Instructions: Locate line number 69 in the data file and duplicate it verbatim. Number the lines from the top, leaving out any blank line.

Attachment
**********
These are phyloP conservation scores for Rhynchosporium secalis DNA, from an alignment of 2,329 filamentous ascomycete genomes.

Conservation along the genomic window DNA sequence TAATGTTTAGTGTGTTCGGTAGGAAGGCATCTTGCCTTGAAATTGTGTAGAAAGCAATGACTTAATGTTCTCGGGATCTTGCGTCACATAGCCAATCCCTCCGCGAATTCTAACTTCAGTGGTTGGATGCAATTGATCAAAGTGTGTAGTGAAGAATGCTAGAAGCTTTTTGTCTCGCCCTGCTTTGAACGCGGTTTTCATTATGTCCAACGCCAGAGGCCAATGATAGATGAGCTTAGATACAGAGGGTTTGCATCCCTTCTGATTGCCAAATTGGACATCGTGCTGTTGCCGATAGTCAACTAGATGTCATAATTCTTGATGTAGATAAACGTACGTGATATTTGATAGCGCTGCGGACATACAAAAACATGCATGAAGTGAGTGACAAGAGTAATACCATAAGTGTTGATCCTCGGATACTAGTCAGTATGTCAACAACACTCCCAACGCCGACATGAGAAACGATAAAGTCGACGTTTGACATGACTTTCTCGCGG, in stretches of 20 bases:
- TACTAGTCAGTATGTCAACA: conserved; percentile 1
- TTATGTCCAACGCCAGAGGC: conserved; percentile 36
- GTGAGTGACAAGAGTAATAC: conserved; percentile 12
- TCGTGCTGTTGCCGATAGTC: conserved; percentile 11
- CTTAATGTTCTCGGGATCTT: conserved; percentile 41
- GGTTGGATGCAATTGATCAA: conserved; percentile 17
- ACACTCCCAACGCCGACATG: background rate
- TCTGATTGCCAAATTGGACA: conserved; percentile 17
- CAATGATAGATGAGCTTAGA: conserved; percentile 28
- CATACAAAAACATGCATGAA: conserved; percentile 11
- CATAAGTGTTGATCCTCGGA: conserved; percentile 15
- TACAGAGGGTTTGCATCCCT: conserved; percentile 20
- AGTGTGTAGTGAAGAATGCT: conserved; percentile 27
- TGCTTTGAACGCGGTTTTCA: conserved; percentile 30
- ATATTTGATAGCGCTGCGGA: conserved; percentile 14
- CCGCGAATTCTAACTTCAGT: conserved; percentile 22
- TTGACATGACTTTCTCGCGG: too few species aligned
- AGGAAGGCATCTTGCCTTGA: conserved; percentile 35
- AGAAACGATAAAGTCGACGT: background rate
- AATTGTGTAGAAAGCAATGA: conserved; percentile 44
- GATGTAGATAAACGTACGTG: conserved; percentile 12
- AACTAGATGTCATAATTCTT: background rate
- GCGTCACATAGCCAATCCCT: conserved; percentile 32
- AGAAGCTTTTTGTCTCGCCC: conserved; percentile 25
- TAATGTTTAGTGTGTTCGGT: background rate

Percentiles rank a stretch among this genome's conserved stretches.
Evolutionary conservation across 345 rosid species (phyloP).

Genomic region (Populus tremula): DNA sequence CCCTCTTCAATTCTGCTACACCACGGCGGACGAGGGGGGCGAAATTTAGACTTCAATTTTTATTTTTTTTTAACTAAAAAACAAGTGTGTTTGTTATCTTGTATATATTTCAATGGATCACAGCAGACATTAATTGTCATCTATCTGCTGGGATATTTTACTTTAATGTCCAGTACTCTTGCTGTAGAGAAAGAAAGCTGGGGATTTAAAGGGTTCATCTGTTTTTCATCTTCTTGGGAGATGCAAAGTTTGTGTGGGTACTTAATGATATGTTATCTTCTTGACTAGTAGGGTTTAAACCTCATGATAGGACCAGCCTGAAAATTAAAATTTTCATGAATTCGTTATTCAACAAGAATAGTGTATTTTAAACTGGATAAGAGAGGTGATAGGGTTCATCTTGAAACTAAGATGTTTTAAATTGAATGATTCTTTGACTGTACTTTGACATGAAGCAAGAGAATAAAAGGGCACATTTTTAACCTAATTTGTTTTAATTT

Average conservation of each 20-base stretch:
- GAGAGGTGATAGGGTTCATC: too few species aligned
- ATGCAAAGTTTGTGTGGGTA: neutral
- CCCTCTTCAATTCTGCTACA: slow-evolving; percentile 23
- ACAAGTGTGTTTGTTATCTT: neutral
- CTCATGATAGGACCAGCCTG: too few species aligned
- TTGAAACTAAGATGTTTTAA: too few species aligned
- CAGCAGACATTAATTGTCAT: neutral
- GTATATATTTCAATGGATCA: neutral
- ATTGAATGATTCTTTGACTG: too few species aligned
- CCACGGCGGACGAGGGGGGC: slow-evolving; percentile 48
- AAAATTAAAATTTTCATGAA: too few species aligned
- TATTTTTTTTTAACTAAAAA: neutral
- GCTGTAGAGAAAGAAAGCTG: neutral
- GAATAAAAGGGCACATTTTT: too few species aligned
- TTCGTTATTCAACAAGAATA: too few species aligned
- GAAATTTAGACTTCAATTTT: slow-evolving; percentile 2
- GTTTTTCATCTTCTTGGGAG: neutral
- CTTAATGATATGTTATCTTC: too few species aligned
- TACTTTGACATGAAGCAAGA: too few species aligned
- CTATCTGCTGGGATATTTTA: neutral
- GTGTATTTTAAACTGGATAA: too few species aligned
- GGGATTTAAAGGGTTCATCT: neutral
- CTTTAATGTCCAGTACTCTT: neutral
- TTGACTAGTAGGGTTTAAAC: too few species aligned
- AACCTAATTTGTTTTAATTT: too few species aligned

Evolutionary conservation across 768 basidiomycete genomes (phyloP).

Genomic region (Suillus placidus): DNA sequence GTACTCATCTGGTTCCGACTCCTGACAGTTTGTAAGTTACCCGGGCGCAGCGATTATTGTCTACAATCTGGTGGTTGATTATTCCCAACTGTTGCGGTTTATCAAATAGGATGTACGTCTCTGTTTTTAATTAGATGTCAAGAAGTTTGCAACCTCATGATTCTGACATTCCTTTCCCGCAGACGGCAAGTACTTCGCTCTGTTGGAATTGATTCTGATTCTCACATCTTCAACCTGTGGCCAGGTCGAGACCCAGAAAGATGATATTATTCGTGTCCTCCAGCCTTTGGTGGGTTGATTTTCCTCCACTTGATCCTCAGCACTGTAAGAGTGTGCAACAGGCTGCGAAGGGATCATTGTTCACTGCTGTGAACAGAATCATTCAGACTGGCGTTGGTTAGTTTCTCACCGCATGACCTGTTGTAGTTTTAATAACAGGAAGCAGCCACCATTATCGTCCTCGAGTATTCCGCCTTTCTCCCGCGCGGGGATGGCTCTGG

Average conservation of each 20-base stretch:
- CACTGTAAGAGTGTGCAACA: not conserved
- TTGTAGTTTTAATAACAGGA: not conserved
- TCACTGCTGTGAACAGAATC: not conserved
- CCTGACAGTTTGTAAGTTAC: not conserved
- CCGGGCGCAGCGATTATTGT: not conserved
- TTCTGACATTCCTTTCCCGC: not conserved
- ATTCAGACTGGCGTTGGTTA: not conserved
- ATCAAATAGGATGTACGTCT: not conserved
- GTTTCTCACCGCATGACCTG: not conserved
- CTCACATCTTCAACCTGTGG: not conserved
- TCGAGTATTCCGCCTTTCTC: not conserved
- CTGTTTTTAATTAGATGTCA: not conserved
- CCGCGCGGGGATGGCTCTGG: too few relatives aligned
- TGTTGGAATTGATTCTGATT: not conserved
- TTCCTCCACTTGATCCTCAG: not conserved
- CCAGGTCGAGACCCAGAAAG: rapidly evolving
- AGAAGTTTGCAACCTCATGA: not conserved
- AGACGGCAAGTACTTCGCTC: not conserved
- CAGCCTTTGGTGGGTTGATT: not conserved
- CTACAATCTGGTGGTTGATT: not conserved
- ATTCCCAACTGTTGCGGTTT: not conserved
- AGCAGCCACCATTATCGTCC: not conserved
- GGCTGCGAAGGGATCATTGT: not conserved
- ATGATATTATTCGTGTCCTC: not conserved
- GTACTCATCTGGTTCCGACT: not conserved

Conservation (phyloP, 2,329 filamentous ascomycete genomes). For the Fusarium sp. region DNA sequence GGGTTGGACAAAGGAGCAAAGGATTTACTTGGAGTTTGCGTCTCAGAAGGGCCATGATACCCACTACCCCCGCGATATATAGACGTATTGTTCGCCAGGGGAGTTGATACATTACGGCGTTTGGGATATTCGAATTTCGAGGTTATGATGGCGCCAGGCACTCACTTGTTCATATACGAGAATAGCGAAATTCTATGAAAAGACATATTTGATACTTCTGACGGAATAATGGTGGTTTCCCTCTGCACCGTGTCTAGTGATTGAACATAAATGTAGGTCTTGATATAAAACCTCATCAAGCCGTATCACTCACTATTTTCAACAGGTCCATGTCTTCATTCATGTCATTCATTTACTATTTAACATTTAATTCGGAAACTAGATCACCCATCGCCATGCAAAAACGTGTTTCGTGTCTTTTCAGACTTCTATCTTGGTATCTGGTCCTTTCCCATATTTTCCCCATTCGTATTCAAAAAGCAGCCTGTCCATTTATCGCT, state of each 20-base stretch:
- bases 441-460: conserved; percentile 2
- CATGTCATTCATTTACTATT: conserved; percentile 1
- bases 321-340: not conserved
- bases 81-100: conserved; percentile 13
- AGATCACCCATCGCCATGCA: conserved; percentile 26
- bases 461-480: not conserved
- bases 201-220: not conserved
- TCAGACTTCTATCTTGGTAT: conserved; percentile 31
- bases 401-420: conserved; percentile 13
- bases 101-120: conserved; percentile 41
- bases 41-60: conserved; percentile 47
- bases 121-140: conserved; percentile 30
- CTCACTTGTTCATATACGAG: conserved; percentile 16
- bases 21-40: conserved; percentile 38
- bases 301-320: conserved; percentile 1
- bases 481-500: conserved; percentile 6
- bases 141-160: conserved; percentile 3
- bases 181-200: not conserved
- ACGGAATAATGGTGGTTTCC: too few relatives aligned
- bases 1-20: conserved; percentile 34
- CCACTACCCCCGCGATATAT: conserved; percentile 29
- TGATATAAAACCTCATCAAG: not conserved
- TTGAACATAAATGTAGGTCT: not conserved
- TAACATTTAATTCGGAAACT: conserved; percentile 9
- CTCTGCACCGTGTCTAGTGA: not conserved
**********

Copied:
- CTCACATCTTCAACCTGTGG: not conserved